Former 'bookkeeper of Auschwitz' to go on trial in Germany

At 93, former SS officer Oskar Groening will face a German court and says the screams from the gas chambers still haunt him.

February 2, 2015 15:42
1 minute read.

Survivors of the former Nazi German concentration and extermination camp Auschwitz arrive to the former camp in Oswiecim.. (photo credit: REUTERS)

A former officer at Auschwitz concentration camp is set to go on trial in April for 300,000 charges of being an accessory to murder, AFP quoted a court as saying Monday.

Defendant Oskar Groening, who is now 93, will face the court over charges regarding the 425,000 people deported to the death camp between May and July 1944 and the deaths of 300,000 people in the camp's gas chambers.

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Known as the "bookkeeper of Auschwitz," Groening's job at the camp as a 21-year-old officer was to count the cash taken from the luggage of prisoners and transfer it to Nazi authorities in Berlin. He would also remove victims' luggage to cover up signs of the mass murders.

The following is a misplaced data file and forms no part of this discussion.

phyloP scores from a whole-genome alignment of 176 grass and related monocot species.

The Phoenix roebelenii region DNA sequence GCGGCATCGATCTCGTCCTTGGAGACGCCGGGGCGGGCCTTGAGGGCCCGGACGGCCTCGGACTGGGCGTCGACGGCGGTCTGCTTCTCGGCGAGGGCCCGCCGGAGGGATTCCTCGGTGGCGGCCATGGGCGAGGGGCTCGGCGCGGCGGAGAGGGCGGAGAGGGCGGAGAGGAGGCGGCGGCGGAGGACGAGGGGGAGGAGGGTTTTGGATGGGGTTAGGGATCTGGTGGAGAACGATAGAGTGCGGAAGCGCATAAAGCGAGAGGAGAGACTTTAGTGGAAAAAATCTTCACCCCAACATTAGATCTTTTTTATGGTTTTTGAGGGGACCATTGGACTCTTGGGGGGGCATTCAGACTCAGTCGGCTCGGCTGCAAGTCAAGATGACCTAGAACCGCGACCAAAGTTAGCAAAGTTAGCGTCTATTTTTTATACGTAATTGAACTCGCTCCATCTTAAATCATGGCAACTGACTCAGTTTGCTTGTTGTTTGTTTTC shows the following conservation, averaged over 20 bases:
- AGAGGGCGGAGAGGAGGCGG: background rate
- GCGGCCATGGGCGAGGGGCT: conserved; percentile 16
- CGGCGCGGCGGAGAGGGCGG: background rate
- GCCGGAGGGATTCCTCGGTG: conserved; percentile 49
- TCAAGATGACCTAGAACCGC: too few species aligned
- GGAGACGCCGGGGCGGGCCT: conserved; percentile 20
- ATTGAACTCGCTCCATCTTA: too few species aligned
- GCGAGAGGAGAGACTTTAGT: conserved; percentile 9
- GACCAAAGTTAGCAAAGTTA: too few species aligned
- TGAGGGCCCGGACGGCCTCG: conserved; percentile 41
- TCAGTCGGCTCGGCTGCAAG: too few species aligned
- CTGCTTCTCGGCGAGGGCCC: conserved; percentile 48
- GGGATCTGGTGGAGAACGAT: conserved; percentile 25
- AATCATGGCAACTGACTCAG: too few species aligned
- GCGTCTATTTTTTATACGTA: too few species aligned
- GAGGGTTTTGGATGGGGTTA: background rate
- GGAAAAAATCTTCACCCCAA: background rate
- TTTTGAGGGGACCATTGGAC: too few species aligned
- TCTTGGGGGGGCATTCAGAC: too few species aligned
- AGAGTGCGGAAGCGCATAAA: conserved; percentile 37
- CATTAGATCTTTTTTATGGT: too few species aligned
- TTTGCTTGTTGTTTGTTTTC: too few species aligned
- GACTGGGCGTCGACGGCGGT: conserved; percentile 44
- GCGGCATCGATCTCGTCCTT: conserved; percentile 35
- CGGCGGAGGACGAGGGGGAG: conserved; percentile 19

He was initially charged in a regional Hamburg court in September. The next stage of the trial is set to take place in Lueneburg, Germany on April 21.

In court, the former SS officer will face 55 plaintiffs, mostly survivors and relatives of victims.

In a 2005 interview, Groening said that he regretted that he worked at the death camp and reportedly still hears the screams from the gas chambers.

"I was ashamed for decades and I am still ashamed today," he said. "Not of my acts, because I never killed anyone. But I offered my aid. I was a cog in the killing machine that eliminated millions of innocent people."

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